Audiobook Review: Infomocracy by Malka Older

21 Jul 61xsdlYecyL._SX327_BO1,204,203,200_


A timely dive into the electoral politics and shenanigans of the future, Malka Older’s debut novel Infomocracy does a deep dive into a future where even with decentralized micro democracy, the problems of power and politics remain, even if they have altered their forms.

The monopolization of search engine technology by a company called Information has led to the atomization of society and nearly the entire world into  microdemocratic states with outposts throughout the world, or sometimes just regionally or locally.  Twenty years in, the next election, which has been previously globally dominated by one party, is being viewed with suspicion and alarm. If Heritage, the overall winner the last two election cycles, should win again, the microdemocratic trend might ossify and die on the vine. But governmental change is a scary thing, scary enough that people might take advantage of the election to push their own power plays. Continue reading

Book Review: STORIES FOR CHIP: A TRIBUTE TO SAMUEL R. DELANY, Edited by Nisi Shawl & Bill Campbell

19 Jul StoriesforChip

Publishing since the age of twenty, Samuel R. Delany is a highly respected novelist and literary critic alike. Familiarly known as “Chip”, Delany has written science fiction and fantasy (SFF) known for pushing boundaries, for challenging the notions of speculative genres, and experimenting with approaches to literature in general. Delany’s writing both subverts conventions and transcends fiction to explore social realities, most notably the existence of the Other. Indeed, as a man who could be described with terms such as academic, homosexual, polymath, African-American, and intelligent, Delany writes from the point of view of the Other, a spectrum of under-represented perspectives within SFF.

Both Delany’s fiction and nonfiction have been hugely influential, inspiring, and appreciated, partly due to this unique vision. However, his works have also resonated so strongly because Delany’s vision is not just unique, but uniquely brilliant, honest, and perceptive. With all of its challenges and transgressions against comfortable familiarity, Delany’s work strikes universal human chords, conveying both beauty and progressive encouragement. Continue reading

299. Sarah Kuhn (a.k.a. The Super Geek) — Heroine Complex (An Interview)

6 Jul HeroineComplex

Superheroes, and evil cupcakes, oh my!  Trish Matson and Mike Underwood join forces to explore Sarah Kuhn’s Heroine Complex. They discuss Kuhn’s approach to action and humor, the novel’s rich relationships, and even a little bit of Hamilton!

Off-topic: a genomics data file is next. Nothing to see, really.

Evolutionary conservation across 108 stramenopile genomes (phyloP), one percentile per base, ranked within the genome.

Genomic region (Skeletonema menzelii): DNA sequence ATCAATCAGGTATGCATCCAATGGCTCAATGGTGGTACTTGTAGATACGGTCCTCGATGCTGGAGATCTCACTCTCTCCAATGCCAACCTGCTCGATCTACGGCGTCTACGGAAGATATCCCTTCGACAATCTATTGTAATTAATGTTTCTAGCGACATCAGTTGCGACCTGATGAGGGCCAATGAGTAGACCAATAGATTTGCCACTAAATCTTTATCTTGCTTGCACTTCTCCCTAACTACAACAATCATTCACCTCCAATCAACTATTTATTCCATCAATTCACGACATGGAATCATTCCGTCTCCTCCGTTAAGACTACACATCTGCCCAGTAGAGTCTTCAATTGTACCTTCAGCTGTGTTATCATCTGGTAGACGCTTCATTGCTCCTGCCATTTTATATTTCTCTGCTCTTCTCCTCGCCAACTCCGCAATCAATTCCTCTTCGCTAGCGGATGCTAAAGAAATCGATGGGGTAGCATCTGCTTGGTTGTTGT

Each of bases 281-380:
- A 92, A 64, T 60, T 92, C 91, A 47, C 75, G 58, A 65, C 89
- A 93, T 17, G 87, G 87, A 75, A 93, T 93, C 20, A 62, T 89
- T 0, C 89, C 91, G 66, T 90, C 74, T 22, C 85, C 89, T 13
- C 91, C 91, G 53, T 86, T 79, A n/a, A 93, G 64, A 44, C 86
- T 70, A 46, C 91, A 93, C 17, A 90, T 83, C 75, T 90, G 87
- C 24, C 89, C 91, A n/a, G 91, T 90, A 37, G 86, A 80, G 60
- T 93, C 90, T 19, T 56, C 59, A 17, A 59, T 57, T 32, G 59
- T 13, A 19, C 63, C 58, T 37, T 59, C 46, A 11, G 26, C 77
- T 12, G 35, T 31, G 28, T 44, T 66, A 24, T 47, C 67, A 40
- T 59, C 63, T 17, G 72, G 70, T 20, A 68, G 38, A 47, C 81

We hope you enjoy the episode!

Note:  If you have iTunes and like this show, please give us a review on our iTunes page, or feel free to email us with your thoughts about the show!

Here’s the episode (show notes are below): Continue reading

#03. The Last Command — Thrawn and On and On (A Star Wars Literary Podcast)

1 Jul The Last Command by Timothy Zahn

The trilogy ends, but the saga lives forever!  In our third episode, Kate, Rachael, and Shaun conclude the Thrawn Trilogy with a discussion of Timothy Zahn’s The Last Command and a side discussion about the origins of Rey and Rogue One (our hopes and our fears).  We discuss the politics of the narrative, explore the development of the characters, new and old, examine the politics and underlying meanings in the trilogy as a whole, the number of Ewoks found on Endor, and so much more!

We hope you enjoy the episode!

Now for a poll!  If you want to help us pick the next book or series to read in the Star Wars Legends/Expanded Universe, vote on the poll below (future polls for the New Canon/Expanded Universe will also go live in the future).  Hooray for choices!

Want to suggest a book?  Think we should add a feature?  Send us an email at skiffyandfanty[at]gmail[dot]com!

Note:  If you have iTunes and like this show, please give us a review on our iTunes page, or feel free to email us with your thoughts about the show!

Here’s the episode (show notes are below): Continue reading

Book Review: Alice by Christina Henry

28 Jun Alice by Christina Henry

Alice by Christina Henry

(Ace Books, Paperback, 291 Pages, ISBN: 9780425266793)

“Her voice trailed off, her throat full of love and loss and pain. [He] said nothing, but she heard his breath go deep and even, and she let her eyes fall shut. She matched her breath to his, and it was almost like holding his hand as the night closed in.

Alice dreamed of blood. Blood on her hands and under her feet, blood in her mouth and pouring from her eyes. The room was filled with it. Outside the door [he] stood hand in hand with something dark and hideous, a thing crafted of shadow with flashing silver teeth…”

I haven’t read Lewis Carroll before. I’ve never even watched any of the Alice in Wonderland adaptations that have been animated or filmed. But the continual presence of Alice’s Adventures in Wonderland and Through the Looking Glass in the popular zeitgeist is sufficient familiarity for anyone to pick up Alice, an arresting novel by Christina Henry published last summer. More inspired by Carroll’s twisted characters and their world as opposed to being a point-by-point ‘retelling’, Christina Henry tweaks Carroll’s work into her own distinct plot and themes, with a marked shift to darkness. Continue reading


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